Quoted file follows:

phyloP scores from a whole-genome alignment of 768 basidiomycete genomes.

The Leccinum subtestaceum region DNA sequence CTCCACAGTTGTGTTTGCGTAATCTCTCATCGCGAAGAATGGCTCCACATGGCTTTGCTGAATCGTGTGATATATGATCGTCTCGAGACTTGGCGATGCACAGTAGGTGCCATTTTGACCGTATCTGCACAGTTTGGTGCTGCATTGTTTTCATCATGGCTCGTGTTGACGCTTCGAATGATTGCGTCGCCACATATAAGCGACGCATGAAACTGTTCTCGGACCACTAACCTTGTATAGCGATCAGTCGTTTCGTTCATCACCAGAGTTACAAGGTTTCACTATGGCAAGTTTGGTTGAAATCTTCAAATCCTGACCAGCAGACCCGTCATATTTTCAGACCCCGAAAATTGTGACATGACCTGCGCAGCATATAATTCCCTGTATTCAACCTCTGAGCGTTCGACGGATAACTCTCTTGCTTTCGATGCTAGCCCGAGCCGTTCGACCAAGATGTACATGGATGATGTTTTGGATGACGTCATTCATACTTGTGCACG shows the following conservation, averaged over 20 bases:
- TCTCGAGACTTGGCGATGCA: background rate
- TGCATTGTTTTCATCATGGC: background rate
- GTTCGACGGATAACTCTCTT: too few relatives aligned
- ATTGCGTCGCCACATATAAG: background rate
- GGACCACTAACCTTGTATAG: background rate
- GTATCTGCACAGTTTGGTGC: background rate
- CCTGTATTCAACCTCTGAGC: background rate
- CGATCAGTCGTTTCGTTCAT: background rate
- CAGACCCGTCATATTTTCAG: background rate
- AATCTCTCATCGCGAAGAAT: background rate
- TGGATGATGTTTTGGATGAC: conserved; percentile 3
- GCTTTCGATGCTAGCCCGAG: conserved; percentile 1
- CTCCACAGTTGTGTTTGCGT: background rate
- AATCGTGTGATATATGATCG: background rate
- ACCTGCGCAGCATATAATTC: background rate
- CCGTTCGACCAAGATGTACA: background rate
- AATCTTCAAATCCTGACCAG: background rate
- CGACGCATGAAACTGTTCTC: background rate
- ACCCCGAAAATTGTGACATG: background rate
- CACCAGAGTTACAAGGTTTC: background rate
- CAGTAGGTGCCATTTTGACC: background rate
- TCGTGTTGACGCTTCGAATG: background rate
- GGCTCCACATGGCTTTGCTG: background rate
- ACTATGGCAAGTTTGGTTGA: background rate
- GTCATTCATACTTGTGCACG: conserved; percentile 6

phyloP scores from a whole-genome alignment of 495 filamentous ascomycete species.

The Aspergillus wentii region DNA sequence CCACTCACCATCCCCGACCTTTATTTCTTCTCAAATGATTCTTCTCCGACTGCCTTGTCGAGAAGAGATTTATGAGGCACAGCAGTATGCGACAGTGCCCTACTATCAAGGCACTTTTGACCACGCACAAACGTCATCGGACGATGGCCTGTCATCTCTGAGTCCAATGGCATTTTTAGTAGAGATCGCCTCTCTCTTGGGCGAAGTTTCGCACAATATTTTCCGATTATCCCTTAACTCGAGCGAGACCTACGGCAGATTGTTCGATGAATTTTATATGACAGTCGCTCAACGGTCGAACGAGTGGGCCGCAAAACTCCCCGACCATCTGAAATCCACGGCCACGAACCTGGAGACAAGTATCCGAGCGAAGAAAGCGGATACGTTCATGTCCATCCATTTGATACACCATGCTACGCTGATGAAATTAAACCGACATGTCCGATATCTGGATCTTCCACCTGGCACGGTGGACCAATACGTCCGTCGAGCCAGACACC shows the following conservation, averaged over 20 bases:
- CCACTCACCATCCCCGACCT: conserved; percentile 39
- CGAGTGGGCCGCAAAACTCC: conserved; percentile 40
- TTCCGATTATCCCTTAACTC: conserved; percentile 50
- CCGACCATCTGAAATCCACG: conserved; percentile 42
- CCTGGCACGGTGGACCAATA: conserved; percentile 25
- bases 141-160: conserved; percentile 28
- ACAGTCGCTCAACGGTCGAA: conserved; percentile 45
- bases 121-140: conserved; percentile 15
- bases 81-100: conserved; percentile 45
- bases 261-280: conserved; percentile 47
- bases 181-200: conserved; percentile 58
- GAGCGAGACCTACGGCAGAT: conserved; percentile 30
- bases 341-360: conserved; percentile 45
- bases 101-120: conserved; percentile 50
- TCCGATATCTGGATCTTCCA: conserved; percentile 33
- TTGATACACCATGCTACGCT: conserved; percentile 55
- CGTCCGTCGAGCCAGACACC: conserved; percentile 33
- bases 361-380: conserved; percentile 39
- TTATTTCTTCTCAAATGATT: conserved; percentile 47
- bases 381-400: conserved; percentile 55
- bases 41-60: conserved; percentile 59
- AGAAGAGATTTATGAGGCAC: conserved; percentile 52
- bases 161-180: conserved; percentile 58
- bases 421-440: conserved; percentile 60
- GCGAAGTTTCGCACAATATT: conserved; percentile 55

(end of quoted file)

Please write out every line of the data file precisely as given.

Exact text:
phyloP scores from a whole-genome alignment of 768 basidiomycete genomes.

The Leccinum subtestaceum region DNA sequence CTCCACAGTTGTGTTTGCGTAATCTCTCATCGCGAAGAATGGCTCCACATGGCTTTGCTGAATCGTGTGATATATGATCGTCTCGAGACTTGGCGATGCACAGTAGGTGCCATTTTGACCGTATCTGCACAGTTTGGTGCTGCATTGTTTTCATCATGGCTCGTGTTGACGCTTCGAATGATTGCGTCGCCACATATAAGCGACGCATGAAACTGTTCTCGGACCACTAACCTTGTATAGCGATCAGTCGTTTCGTTCATCACCAGAGTTACAAGGTTTCACTATGGCAAGTTTGGTTGAAATCTTCAAATCCTGACCAGCAGACCCGTCATATTTTCAGACCCCGAAAATTGTGACATGACCTGCGCAGCATATAATTCCCTGTATTCAACCTCTGAGCGTTCGACGGATAACTCTCTTGCTTTCGATGCTAGCCCGAGCCGTTCGACCAAGATGTACATGGATGATGTTTTGGATGACGTCATTCATACTTGTGCACG shows the following conservation, averaged over 20 bases:
- TCTCGAGACTTGGCGATGCA: background rate
- TGCATTGTTTTCATCATGGC: background rate
- GTTCGACGGATAACTCTCTT: too few relatives aligned
- ATTGCGTCGCCACATATAAG: background rate
- GGACCACTAACCTTGTATAG: background rate
- GTATCTGCACAGTTTGGTGC: background rate
- CCTGTATTCAACCTCTGAGC: background rate
- CGATCAGTCGTTTCGTTCAT: background rate
- CAGACCCGTCATATTTTCAG: background rate
- AATCTCTCATCGCGAAGAAT: background rate
- TGGATGATGTTTTGGATGAC: conserved; percentile 3
- GCTTTCGATGCTAGCCCGAG: conserved; percentile 1
- CTCCACAGTTGTGTTTGCGT: background rate
- AATCGTGTGATATATGATCG: background rate
- ACCTGCGCAGCATATAATTC: background rate
- CCGTTCGACCAAGATGTACA: background rate
- AATCTTCAAATCCTGACCAG: background rate
- CGACGCATGAAACTGTTCTC: background rate
- ACCCCGAAAATTGTGACATG: background rate
- CACCAGAGTTACAAGGTTTC: background rate
- CAGTAGGTGCCATTTTGACC: background rate
- TCGTGTTGACGCTTCGAATG: background rate
- GGCTCCACATGGCTTTGCTG: background rate
- ACTATGGCAAGTTTGGTTGA: background rate
- GTCATTCATACTTGTGCACG: conserved; percentile 6

phyloP scores from a whole-genome alignment of 495 filamentous ascomycete species.

The Aspergillus wentii region DNA sequence CCACTCACCATCCCCGACCTTTATTTCTTCTCAAATGATTCTTCTCCGACTGCCTTGTCGAGAAGAGATTTATGAGGCACAGCAGTATGCGACAGTGCCCTACTATCAAGGCACTTTTGACCACGCACAAACGTCATCGGACGATGGCCTGTCATCTCTGAGTCCAATGGCATTTTTAGTAGAGATCGCCTCTCTCTTGGGCGAAGTTTCGCACAATATTTTCCGATTATCCCTTAACTCGAGCGAGACCTACGGCAGATTGTTCGATGAATTTTATATGACAGTCGCTCAACGGTCGAACGAGTGGGCCGCAAAACTCCCCGACCATCTGAAATCCACGGCCACGAACCTGGAGACAAGTATCCGAGCGAAGAAAGCGGATACGTTCATGTCCATCCATTTGATACACCATGCTACGCTGATGAAATTAAACCGACATGTCCGATATCTGGATCTTCCACCTGGCACGGTGGACCAATACGTCCGTCGAGCCAGACACC shows the following conservation, averaged over 20 bases:
- CCACTCACCATCCCCGACCT: conserved; percentile 39
- CGAGTGGGCCGCAAAACTCC: conserved; percentile 40
- TTCCGATTATCCCTTAACTC: conserved; percentile 50
- CCGACCATCTGAAATCCACG: conserved; percentile 42
- CCTGGCACGGTGGACCAATA: conserved; percentile 25
- bases 141-160: conserved; percentile 28
- ACAGTCGCTCAACGGTCGAA: conserved; percentile 45
- bases 121-140: conserved; percentile 15
- bases 81-100: conserved; percentile 45
- bases 261-280: conserved; percentile 47
- bases 181-200: conserved; percentile 58
- GAGCGAGACCTACGGCAGAT: conserved; percentile 30
- bases 341-360: conserved; percentile 45
- bases 101-120: conserved; percentile 50
- TCCGATATCTGGATCTTCCA: conserved; percentile 33
- TTGATACACCATGCTACGCT: conserved; percentile 55
- CGTCCGTCGAGCCAGACACC: conserved; percentile 33
- bases 361-380: conserved; percentile 39
- TTATTTCTTCTCAAATGATT: conserved; percentile 47
- bases 381-400: conserved; percentile 55
- bases 41-60: conserved; percentile 59
- AGAAGAGATTTATGAGGCAC: conserved; percentile 52
- bases 161-180: conserved; percentile 58
- bases 421-440: conserved; percentile 60
- GCGAAGTTTCGCACAATATT: conserved; percentile 55